Mortality – the practice of being alive

Theme for November

Each month, our church gathers around a monthly theme and practice to guide our congregational life: worship, small groups, religious education, justice, and classes. Use these readings for reflection around the dinner table, in your own prayer practice, alone or with others.

Download 2015.11-Mortaility-the-practice-of-being-alive Packet


  • How does awareness of your mortality impact your living today?
  • How do you balance the demands of everyday life with the desire to live fully?
  • In what ways have you experienced mortality in your own life and relationships?
  • What makes you feel alive?



To suspect your own mortality is to know the beginning of terror; to learn irrefutably that you are mortal is to know the end of terror.
- Frank Herbert

To be idle is a short road to death and to be diligent is a way of life; foolish people are idle, wise people are diligent.
- Buddha

It is not the end of the physical body that should worry us. Rather, our concern must be to live while we’re alive – to release our inner selves from the spiritual death that comes with living behind a facade designed to conform to external definitions of who and what we are.
- Elisabeth Kubler-Ross

The glory of God is humanity fully alive.
- St. Augustine



No man is an island,
Entire of itself.
Each is a piece of the continent,
A part of the main.
If a clod be washed away by the sea,
Europe is the less.
As well as if a promontory were.
As well as if a manor of thine own
Or of thine friend’s were.
Each man’s death diminishes me,
For I am involved in mankind.
Therefore, send not to know
For whom the bell tolls,
It tolls for thee.
- John Donne (originally a passage form a larger piece of prose)

The Thing Is
to love life, to love it even
when you have no stomach for it
and everything you’ve held dear
crumbles like burnt paper in your hands,
your throat filled with the silt of it.
When grief sits with you, its tropical heat
thickening the air, heavy as water
more fit for gills than lungs;
when grief weights you like your own flesh
only more of it, an obesity of grief,
you think, How can a body withstand this?
Then you hold life like a face
between your palms, a plain face,
no charming smile, no violet eyes,
and you say, yes, I will take you
I will love you, again.
- Ellen Bass

And then there are all the wounded
The poor the deaf the lonely and the old
Whom I have roughly dismissed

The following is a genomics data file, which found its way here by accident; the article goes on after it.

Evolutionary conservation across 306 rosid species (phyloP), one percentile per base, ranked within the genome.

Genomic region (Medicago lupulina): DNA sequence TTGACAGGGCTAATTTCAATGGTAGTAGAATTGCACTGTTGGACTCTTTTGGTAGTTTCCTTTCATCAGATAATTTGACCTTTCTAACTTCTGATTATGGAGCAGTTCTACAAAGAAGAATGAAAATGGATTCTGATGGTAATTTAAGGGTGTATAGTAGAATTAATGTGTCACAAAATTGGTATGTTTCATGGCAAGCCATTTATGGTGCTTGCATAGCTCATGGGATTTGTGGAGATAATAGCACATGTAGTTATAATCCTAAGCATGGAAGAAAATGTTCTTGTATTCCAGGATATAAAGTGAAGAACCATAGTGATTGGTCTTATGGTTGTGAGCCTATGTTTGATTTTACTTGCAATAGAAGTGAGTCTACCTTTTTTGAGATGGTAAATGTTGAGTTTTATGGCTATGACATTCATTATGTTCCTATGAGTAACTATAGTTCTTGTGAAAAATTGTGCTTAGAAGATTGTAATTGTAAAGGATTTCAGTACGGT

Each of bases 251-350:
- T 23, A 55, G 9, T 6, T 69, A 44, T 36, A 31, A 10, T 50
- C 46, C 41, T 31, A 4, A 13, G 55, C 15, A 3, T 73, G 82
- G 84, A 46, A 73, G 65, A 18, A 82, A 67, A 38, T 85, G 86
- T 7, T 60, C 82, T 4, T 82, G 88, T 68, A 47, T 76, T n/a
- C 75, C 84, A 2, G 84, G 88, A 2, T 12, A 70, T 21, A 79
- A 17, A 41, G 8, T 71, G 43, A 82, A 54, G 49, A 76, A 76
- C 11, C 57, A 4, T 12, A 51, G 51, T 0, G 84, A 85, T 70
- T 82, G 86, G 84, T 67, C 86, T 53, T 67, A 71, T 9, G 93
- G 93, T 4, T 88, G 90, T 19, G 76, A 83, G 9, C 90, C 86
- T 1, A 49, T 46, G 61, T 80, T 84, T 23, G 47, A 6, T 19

As if I were not one of them…
Remember them. I beg you to remember them
When winter is over
And all your unimaginable promises
Burst into song on death’s bare branches.
- Anne Porter

The Parade
How exhilarating it was to march
along the great boulevards
in the sunflash of trumpets
and under all the waving flags—
the flag of ambition, the flag of love.

So many of us streaming along—
all of humanity, really—
moving in perfect step,
yet each lost in the room of a private dream.

How stimulating the scenery of the world,
the rows of roadside trees,
the huge curtain of the sky

How endless it seemed until we veered
off the broad turnpike
into a pasture of high grass,
headed toward the dizzying cliffs of mortality.

Generation after generation,
we keep shouldering forward
until we step off the lip into space.

And I should not have to remind you
that little time is given here
to rest on a wayside bench,
to stop and bend to the wildflowers,
or to study a bird on a branch—
not when the young
are always shoving from behind,
not when the old keep tugging us forward,
pulling on our arms with all their feeble strength.
- Billy Collins

The Guest House
This being human is a guest house.
Every morning a new arrival.

A joy, a depression, a meanness,
some momentary awareness comes
As an unexpected visitor.

Welcome and entertain them all!
Even if they’re a crowd of sorrows,
who violently sweep your house
empty of its furniture,
still treat each guest honorably.
He may be clearing you out
for some new delight.

The dark thought, the shame, the malice,
meet them at the door laughing,
and invite them in.

Be grateful for whoever comes,
because each has been sent
as a guide from beyond.


Getting old is the second-biggest surprise of my life, but the first, by a mile, is our unceasing need for deep attachment and intimate love.  We oldies yearn daily and hourly for conversation and a renewed domesticity, for company at the movies or while visiting a museum, for someone close by in the car when coming home at night.  This is why we throng and OkCupid in such numbers — but not just for this, surely.  Rowing in Eden (in Emily Dickinson’s words: “Rowing in Eden –/Ah — the sea”) isn’t reserved for the lithe and young, the dating or the hooked-up of the just lavishly married, or even for couples in the middle-aged mixed-doubles semifinals, thank God. No personal confession or revelation impends here, but these feelings in old folks are widely treated like a raunchy secret.  The invisibility factor — you’ve had your turn — is back at it again.  But I believe that everyone in the world wants to be with someone else tonight, together in the dark, with the sweet warmth of a hip or a foot or a bare expanse of shoulder within reach.  Those of us who have lost that, whatever our age, never lose the longing: just look at our faes.  If it returns, we seize upon it avidly, stunned and altered again.
- Roger Angell